If you’re going to be on the island of Kauai on your vacation, and especially if you’ll be staying in the Poipu area on the south shore, make it a point to do the Koloa Heritage Trail.
It’s ten miles long. You can do the trick in an hour by car, or walk it and enjoy it much more. You’ll learn about the sugar era buildings still existing in Koloa and you’ll discover the history of Prince Kuhio, Koloa Landing, Moir Gardens, Poipu Beach and Keoneloa Bay.
Altogether there are 14 interesting and scenic stops and monuments describing the significance of teach location. Here are some of the highlights:
There’s the area where Prince Jonah Kuhio Kalanianaole was born. He became a delegate to U.S. Congress after Hawaii became a territory in 1900, serving for 19 years.
You’ll see Koloa Landing, which once was the third largest whaling port in all of Hawaii.
In the Pa’u Allaka-Moir Gardens, you’ll encounter water-lily-filled lava rock ponds, koi and a variety of orchid and cactus species.
Poipu Beach Park contains abundant, easy-to-view marine life in calm waters. You may come across an endangered native Hawaiian Monk seal or a threatened Green sea turtle. From November through May, the endangered Humpback whale appears.
You’ll see Keoneloa Bay, which used to be a temporary fishing camp where users left behind stone-age tools, remnants of heiau (temples), and ahu, or altars.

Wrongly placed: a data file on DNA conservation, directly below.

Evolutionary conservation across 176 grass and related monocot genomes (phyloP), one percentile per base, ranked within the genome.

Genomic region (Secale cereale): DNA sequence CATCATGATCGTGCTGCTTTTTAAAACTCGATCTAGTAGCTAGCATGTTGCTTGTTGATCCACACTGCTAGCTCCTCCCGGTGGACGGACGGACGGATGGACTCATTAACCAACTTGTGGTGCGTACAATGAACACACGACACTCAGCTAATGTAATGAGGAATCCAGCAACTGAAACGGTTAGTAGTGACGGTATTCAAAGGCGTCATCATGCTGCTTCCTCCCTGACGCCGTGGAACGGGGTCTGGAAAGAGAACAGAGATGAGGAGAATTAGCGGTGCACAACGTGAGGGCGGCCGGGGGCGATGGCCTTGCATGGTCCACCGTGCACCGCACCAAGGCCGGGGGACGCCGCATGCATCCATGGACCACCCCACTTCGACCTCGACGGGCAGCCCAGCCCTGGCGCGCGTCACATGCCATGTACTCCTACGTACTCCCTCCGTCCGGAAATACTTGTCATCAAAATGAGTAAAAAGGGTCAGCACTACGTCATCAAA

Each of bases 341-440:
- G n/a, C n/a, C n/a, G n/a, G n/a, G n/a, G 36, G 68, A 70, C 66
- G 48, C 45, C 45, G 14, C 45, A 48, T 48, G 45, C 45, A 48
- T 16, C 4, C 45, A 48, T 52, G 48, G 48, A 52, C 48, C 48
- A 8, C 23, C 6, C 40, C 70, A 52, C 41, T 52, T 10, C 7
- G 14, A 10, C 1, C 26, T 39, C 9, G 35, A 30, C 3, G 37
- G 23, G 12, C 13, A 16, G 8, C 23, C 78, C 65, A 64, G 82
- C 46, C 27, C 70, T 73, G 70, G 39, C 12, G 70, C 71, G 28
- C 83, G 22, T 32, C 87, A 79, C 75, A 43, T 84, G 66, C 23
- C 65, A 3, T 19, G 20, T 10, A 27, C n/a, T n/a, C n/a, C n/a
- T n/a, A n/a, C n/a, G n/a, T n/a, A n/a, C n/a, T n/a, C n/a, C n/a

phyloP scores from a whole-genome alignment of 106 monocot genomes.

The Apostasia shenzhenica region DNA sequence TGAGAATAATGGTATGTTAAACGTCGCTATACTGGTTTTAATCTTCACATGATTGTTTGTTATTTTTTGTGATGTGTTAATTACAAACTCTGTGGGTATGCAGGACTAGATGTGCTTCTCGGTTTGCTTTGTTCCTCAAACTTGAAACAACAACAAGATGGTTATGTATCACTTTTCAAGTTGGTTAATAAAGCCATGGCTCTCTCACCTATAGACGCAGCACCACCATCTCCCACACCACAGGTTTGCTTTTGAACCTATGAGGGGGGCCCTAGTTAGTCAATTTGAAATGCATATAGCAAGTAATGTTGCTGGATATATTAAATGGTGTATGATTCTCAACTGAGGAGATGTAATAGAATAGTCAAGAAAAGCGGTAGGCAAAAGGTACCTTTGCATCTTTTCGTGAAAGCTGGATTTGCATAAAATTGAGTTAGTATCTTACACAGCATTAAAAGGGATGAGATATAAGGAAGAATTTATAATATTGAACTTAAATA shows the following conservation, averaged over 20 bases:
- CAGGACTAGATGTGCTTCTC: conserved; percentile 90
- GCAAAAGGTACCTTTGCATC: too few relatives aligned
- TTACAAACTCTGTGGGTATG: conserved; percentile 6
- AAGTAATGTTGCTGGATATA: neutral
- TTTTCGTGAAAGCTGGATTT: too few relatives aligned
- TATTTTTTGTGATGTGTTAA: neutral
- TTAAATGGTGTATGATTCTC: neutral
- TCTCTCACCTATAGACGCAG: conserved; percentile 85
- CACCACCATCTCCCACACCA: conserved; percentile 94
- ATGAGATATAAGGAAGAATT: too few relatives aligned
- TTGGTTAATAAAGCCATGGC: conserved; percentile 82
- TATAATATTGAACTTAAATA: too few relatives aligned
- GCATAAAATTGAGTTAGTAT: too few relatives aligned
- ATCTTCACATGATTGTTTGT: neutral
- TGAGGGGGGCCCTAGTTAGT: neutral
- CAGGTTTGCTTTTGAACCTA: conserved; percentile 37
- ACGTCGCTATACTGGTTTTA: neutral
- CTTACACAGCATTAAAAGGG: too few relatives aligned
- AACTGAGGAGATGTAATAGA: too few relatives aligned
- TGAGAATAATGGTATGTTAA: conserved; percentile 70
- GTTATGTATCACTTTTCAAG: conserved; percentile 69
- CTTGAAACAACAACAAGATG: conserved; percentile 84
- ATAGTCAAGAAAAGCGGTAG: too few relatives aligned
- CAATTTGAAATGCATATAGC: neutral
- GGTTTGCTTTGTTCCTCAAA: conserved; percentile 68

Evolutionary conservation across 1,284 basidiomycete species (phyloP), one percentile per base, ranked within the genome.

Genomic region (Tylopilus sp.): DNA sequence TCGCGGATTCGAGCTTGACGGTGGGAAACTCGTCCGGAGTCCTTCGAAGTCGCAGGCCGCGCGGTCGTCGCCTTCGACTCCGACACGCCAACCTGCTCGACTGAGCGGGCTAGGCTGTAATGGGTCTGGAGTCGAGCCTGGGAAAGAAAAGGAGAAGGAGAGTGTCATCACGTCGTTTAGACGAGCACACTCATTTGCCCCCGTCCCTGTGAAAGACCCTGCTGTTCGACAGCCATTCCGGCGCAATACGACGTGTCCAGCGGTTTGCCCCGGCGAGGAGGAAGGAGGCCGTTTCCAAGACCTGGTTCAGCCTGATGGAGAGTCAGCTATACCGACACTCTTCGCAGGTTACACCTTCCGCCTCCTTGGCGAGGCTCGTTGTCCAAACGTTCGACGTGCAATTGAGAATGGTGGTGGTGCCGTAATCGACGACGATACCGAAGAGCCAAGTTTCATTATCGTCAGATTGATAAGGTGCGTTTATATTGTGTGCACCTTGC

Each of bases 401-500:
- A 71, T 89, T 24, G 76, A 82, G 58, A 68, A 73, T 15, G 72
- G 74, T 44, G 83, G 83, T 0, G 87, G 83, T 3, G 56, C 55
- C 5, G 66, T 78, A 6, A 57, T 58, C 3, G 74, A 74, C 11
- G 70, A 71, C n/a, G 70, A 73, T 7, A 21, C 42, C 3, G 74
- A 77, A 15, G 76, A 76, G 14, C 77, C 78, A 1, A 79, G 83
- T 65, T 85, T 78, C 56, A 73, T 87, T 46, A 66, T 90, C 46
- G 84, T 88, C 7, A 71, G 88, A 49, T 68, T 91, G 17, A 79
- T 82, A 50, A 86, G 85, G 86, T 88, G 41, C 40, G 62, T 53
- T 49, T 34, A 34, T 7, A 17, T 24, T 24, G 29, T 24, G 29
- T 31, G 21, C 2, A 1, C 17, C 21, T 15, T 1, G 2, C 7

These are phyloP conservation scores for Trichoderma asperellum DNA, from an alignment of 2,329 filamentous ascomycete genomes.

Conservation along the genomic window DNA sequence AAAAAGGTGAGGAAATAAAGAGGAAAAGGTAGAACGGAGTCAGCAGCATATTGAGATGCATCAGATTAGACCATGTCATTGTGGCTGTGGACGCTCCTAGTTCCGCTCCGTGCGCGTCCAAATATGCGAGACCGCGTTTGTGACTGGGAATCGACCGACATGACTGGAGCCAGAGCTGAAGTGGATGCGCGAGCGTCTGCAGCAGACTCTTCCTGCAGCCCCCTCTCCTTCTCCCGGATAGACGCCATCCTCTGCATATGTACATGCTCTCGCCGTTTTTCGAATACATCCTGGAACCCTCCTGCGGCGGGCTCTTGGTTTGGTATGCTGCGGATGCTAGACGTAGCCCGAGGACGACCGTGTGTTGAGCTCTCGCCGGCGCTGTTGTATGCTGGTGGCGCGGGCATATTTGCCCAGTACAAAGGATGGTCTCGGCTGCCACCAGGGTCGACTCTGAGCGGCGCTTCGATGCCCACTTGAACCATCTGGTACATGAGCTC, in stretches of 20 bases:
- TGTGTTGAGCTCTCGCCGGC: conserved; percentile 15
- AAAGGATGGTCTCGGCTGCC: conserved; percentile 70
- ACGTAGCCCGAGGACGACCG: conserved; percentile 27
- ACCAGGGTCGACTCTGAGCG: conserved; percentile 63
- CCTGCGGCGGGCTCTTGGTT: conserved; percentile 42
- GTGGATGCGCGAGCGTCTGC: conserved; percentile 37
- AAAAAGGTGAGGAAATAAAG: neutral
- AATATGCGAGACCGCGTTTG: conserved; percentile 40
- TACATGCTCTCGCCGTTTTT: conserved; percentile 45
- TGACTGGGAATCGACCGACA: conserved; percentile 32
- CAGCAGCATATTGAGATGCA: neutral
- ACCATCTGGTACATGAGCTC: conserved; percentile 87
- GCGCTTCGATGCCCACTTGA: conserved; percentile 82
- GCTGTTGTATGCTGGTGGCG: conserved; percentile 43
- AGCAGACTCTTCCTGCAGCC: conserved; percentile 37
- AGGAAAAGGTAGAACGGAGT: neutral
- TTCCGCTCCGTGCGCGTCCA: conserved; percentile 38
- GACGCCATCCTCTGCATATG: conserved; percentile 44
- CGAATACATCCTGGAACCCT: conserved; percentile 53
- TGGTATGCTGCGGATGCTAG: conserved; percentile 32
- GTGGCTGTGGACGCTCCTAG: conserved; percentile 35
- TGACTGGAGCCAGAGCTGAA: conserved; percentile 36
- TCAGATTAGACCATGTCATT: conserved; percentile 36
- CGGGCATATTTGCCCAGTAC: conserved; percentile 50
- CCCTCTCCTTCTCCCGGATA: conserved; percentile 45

The Pu’uwanawana Volcanic Cone was a hotspot in the earth that spewed lava upward to form the volcanic mountain island you’ll be on.
Nearby, the Jodo Mission’s interior was built by a specialist in temple architecture from Japan. Hand-painted, wooden ceiling tiles were a gift from the Japanese artist who rendered them.
Built at the turn of the 20th century, the Yamamoto Building functioned at various times as a plantation camp store and general store with a service station. Behind it, the Koloa Hotel offered rooms to traveling salesmen and actors.
As you can tell, there’s a lot to take in, and there’s plenty more that we haven’t covered here. If you’re driving, don’t just blow by the signs, mounted on lava rock pedestals, that are scattered throughout the area. They provide a wealth of information about this part of the island.
There’s a variety of family-oriented tours available.
Posted by: Jamie Winpenny